In her article, Muriel Harris, describes the attitudes of ESL students when they come in for tutoring help and how there is a discrepancy between their expectations and those of the tutors. This discrepancy can prevent the tutoring session from being awkward, and so, as Muriel argues, there are certain little things tutors can do to start their session on the right track.
When reading this article, however, I was surprised that it was limited to ESL students when I found much of it to be true of also American students. Often students will come in, tell me that their professor said they have a problem with grammar, and ask me to correct it. They are sometimes disappointed when I hand the paper back to them and tell them, “watch out for sentence fragments; make sure you have a subject, verb, and object, and ask me if you have any questions.” But perhaps the tough love tactic isn’t the best way to go about it. Perhaps there are things I can do so that students never hand me the paper to begin with, and instead ask questions on first instinct.
The article mentions one part of the questionnaire where some ESL students expressed irritation with the casual atmosphere in some American classrooms and the fact that some teachers asked to be referred to by their first names. However, responses to a later question showed how the students very much wanted to engage in casual conversation before a tutoring session and said that informal conversation calmed them down. Even if some ESL students may be used to a certain formal environment and may be taken aback when teachers tell them to, “Call me Jim”, teachers and tutors must recognize that humans are social creatures, and that a few minutes of casual conversation can help make students more comfortable and set it up so that the session is based off of collaboration. Perhaps, then, those students who exhibited anger and frustration with the informality of the classroom would ease into it, grow to like it, and be more willing to collaborate.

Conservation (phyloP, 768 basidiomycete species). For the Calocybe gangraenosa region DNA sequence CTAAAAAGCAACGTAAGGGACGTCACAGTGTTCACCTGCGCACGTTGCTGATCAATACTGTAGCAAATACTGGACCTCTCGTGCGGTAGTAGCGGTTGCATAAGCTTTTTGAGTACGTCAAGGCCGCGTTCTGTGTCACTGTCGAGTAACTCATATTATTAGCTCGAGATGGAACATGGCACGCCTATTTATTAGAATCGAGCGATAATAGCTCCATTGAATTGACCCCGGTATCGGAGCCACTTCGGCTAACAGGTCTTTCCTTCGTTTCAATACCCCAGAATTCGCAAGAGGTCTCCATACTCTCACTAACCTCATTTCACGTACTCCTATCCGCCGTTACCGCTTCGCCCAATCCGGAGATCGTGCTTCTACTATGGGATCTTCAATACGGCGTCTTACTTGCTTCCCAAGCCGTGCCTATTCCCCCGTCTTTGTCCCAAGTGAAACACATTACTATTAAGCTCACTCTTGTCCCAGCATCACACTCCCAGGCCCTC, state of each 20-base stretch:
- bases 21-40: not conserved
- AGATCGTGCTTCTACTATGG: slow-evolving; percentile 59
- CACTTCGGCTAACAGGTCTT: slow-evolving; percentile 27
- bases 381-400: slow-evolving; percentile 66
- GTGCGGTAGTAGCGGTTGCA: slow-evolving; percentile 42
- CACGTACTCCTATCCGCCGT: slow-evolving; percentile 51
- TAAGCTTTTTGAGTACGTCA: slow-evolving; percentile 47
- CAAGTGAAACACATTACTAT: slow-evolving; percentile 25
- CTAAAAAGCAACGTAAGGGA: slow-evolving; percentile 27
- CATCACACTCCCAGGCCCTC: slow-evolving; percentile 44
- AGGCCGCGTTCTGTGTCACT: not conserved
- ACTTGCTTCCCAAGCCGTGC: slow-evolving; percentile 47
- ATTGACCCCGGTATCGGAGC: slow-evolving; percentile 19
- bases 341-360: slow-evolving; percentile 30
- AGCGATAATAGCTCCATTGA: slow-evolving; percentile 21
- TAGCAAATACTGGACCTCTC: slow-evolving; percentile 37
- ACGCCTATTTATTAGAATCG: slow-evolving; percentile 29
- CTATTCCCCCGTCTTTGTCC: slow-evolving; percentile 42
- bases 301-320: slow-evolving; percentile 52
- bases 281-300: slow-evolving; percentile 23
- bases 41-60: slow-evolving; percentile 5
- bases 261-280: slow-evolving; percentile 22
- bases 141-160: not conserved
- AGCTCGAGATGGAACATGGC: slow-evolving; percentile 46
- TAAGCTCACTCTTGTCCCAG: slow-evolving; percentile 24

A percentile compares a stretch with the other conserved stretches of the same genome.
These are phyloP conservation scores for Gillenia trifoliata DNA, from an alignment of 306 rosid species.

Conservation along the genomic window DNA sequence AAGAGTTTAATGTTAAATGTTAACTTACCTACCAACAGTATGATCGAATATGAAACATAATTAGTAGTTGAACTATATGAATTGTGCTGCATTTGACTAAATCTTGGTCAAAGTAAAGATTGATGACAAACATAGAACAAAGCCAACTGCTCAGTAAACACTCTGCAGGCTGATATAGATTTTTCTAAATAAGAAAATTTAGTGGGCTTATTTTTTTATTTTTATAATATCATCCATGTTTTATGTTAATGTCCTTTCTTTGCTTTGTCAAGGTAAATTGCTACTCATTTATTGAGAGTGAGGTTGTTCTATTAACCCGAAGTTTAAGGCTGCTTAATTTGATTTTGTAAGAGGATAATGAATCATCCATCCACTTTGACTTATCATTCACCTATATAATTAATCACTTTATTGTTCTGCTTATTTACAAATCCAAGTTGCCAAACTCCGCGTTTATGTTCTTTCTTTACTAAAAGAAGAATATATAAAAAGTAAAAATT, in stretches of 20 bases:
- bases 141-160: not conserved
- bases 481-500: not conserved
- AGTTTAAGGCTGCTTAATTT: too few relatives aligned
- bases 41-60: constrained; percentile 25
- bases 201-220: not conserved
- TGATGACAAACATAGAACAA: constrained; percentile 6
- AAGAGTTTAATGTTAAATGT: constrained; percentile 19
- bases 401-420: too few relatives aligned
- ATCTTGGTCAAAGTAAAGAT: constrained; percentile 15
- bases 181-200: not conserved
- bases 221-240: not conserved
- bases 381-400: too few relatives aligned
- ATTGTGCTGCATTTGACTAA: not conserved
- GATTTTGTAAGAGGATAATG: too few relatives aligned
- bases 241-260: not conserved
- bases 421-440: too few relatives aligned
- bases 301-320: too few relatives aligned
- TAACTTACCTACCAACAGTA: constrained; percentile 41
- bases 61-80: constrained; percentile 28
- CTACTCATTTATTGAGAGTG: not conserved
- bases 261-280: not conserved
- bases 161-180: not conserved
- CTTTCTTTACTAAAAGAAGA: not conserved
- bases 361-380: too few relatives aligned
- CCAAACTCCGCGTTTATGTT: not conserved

I do not exactly have enough time in an eighty minute session to spend twenty minutes on casual conversation, like Harris suggests in her article. However, I do take a few minutes to ask my students how their weekend was and how they are doing in general. A lot of tutors seem to agree with this and practice it themselves, however after the few minutes of casual conversation, they tend to fall back into a formal, uncooperative setting. Instead of automatically handing the session over to the students and allowing them to give YOU an assignment such as correcting their grammar or correcting their thesis, you should continue the conversation but apply it to their paper. Often, before seeing a student’s first draft, I will ask them to express to me what their essay is about and how they are supporting it. Often students do not get a chance to really talk about their essay out loud, so doing so to a tutor can often clarify ideas in their head, or bring to light problems with the essay. Even when presented with a second draft I often ask them to remind me what they wrote about so the ideas are refreshed in my head as well as their heads. Also, by doing this, the focus is not as much on the problems of their essay and the negative that needs to be taken out but instead their ideas that can be put in. Tutoring sessions and learning in general should be about ideas and producing ideas rather than problems. Even when teaching grammar, the focus should be on creating a persuasive sentence, and finding an interesting or aesthetically pleasing way of saying something, rather than correcting subject/verb disagreements. Often when I focus on student’s grammar or their sentence structure, I find myself focusing on perhaps finding better ways of saying something and organizing sentences that are not grammatically incorrect but do not flow well and are disorganized therefore do not express what the student is trying to say. I believe it is the students responsibility to correct typos and sentence fragments. I will explain why something is grammatically incorrect if the student asks, but I will not go through their paper with a red pen and dot their “i”s and cross their “t”s.